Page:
Copyright© 2012 ThingsThatWeDo.com. All Rights Reserved.
You’ll hear it often enough: creativity will be the key to success. Thinking outside the box builds flexibility of the mind and helps you to think of novel solutions when conventional options don’t work.
As parents, we want the best for our children. We all do but if we expect our children to think outside the box, we can’t just expect them to do it. Children by nature are creative creatures and nurturing and supporting that creativity means we also have to be good role models to show them that yes, adults are creative too and it doesn’t have to cost a million dollars.
Case in point: making pancakes. How do you make pancakes (if you ever have time to make them)? What shape are your pancakes? Yes, you can add berries and fruit to your pancakes and you can add cinnamon to them for extra appeal but have you ever just dripped the pancake mix into the pan to make a variety of shapes?
Well, I did it recently and it was such a cool experience for my kid and for me. I started off with regular round pancakes just so that she could get breakfast on the move. After that, I decided on a whim that I’d make a bunch of different shapes. There were blobs and spirals and odd looking shapes that look like underwater sea animals. I didn’t tell her I was making the shapes. I just put them on the plate with the rest of the other pancakes.
She immediately noticed and went, “OH! Mom! What shape is THAT?” and I said, “I don’t know, what do you think?” Right away, her creativity kicked in and each pancake became a number of different possibilities. I also tried to make very specific shapes just to challenge myself.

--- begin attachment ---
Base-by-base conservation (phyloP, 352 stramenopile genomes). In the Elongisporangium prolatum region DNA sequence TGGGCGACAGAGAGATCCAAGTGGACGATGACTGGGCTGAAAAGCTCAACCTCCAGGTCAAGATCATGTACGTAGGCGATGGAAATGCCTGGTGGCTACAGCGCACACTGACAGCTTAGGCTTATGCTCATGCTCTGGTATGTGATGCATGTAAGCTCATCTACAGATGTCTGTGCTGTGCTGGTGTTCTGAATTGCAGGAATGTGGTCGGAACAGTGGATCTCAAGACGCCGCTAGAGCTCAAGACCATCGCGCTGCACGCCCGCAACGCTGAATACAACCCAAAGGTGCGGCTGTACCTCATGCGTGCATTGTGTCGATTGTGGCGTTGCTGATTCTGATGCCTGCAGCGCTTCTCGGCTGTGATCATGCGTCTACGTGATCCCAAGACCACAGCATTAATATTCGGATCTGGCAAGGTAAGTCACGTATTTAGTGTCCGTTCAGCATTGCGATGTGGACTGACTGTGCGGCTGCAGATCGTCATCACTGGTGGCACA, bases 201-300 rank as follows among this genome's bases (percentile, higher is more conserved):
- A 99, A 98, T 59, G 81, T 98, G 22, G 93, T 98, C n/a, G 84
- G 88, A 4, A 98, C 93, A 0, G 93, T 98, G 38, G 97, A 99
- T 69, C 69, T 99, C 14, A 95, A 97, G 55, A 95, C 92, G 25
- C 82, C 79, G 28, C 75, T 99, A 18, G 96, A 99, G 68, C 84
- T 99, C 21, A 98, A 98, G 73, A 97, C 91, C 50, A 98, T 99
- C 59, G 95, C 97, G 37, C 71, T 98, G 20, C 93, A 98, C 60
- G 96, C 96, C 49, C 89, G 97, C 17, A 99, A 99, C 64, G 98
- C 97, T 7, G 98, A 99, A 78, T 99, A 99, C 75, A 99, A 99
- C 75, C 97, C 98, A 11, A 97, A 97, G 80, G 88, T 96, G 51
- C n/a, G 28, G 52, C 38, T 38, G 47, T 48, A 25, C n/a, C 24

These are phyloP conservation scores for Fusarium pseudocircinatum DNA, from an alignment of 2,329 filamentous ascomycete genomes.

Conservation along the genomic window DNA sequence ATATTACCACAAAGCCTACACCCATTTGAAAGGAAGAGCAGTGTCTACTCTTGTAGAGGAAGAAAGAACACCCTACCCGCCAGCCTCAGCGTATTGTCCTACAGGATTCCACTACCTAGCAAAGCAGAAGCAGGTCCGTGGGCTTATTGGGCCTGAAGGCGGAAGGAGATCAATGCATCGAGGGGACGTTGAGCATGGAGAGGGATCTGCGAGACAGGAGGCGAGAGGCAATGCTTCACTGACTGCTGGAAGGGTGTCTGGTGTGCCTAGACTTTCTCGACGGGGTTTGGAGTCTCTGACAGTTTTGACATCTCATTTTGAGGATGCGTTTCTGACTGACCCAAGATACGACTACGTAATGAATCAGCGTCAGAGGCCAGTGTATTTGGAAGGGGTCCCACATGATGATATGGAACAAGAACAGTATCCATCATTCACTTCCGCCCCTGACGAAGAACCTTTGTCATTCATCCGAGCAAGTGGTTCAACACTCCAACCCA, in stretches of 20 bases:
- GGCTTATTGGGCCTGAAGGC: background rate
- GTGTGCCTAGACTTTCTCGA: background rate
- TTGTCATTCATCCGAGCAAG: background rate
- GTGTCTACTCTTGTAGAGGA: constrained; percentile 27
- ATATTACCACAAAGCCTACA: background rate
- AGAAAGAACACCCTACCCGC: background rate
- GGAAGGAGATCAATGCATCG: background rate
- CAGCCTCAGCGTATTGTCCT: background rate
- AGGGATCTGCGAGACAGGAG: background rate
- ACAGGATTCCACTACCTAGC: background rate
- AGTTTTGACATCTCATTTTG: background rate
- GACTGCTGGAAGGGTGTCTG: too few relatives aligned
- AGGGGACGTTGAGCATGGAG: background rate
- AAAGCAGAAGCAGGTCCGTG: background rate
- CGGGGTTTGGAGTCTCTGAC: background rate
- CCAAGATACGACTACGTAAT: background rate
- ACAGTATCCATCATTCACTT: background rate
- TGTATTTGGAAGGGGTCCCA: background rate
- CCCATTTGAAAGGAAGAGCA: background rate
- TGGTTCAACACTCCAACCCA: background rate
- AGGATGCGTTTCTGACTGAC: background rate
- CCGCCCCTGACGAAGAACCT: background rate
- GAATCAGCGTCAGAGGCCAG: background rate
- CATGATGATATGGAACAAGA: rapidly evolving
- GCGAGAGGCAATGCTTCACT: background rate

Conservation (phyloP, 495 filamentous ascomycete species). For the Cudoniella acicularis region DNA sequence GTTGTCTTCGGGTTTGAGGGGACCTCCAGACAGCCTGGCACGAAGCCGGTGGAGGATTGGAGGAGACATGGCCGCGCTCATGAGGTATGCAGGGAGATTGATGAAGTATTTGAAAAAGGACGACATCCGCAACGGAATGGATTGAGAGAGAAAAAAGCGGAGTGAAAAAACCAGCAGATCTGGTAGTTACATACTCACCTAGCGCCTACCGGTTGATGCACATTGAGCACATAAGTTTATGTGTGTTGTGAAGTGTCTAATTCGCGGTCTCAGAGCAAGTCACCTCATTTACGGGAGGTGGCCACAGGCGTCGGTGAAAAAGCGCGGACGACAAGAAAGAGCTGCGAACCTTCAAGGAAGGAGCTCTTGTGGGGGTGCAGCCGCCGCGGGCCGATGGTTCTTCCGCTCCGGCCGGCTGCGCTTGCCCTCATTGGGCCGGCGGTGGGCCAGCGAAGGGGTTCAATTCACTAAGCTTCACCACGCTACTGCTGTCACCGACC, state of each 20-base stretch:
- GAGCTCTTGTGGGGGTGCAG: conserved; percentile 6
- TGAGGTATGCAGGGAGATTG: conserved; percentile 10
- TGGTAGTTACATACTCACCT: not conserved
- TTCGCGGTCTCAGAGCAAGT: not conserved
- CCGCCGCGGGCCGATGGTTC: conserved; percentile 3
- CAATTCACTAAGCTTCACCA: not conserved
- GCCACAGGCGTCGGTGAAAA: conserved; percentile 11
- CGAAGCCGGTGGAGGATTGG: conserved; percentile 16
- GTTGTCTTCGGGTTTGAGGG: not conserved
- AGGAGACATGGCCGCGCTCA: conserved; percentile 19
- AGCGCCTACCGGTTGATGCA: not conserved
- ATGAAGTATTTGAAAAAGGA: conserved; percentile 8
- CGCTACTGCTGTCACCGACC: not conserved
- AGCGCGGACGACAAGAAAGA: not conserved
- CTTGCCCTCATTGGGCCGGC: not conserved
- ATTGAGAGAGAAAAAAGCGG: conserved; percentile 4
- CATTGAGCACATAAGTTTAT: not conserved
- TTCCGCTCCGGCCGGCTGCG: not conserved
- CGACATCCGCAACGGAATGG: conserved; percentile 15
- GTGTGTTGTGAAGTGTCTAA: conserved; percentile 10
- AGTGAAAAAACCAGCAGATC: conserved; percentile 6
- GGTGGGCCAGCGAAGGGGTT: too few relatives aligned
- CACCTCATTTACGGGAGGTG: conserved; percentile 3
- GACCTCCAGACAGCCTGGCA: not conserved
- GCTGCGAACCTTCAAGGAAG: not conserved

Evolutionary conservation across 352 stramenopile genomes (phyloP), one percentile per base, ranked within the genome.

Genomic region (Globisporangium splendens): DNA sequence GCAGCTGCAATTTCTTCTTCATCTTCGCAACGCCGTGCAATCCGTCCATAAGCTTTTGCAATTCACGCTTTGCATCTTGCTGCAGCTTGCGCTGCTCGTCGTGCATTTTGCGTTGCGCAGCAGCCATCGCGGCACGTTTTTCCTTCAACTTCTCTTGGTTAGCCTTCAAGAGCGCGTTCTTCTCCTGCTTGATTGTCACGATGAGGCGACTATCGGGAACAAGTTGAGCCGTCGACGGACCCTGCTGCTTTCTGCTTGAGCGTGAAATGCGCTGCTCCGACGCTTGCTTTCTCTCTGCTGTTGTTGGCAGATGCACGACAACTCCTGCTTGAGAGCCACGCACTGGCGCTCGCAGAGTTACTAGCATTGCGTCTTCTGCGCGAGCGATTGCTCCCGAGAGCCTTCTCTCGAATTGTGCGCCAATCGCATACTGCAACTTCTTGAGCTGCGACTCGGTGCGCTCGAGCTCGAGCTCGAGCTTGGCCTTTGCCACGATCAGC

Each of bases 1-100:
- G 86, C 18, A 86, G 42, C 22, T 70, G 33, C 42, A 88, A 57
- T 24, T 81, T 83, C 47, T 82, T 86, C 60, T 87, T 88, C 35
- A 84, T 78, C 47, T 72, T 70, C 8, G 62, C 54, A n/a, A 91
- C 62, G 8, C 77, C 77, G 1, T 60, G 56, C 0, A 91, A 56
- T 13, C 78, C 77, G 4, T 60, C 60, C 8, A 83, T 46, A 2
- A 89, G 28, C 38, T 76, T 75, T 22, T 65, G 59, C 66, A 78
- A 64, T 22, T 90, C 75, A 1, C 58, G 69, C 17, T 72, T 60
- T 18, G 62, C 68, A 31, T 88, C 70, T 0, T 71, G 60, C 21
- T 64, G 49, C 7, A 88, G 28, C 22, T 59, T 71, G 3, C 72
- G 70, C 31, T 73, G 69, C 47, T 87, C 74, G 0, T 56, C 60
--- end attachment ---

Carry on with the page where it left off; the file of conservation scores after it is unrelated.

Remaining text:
Here’s the bow and arrow I made (yes, we’re still on the Brave train) and that image up there was my attempt to make Saturn. Did you guess Saturn? What else did you think it was? You know, there are no right or wrong answers and that is the beauty of creativity.
The coolest thing about making these shapes is that because I didn’t tell my daughter what they were, she came up with a million other ideas. I only put the bow and arrow together afterwards to show her what I thought they could be. There were a bunch of other shapes too but they all got eaten before I got a chance to grab the camera.
And how much did this cost me? Nothing – beyond the pancake ingredients, of course. But, what my daughter and I got in return was priceless. It was an awesome bonding moment where she and I were able to hang out, have a laugh and really let our creativity shine.
Question: what will you do to role model creativity for your child? Think outside the box and see if you can add a different spin on the usual.
Reminder: this post was written by and for thingsthatwedo.com only. If you see this post anywhere else except on my site at thingsthatwedo.com, know that I have not consented to having any part of this post (or this website for that matter), to be re-produced, copied, or re-printed anywhere else. Practice ethical posting!
You can also: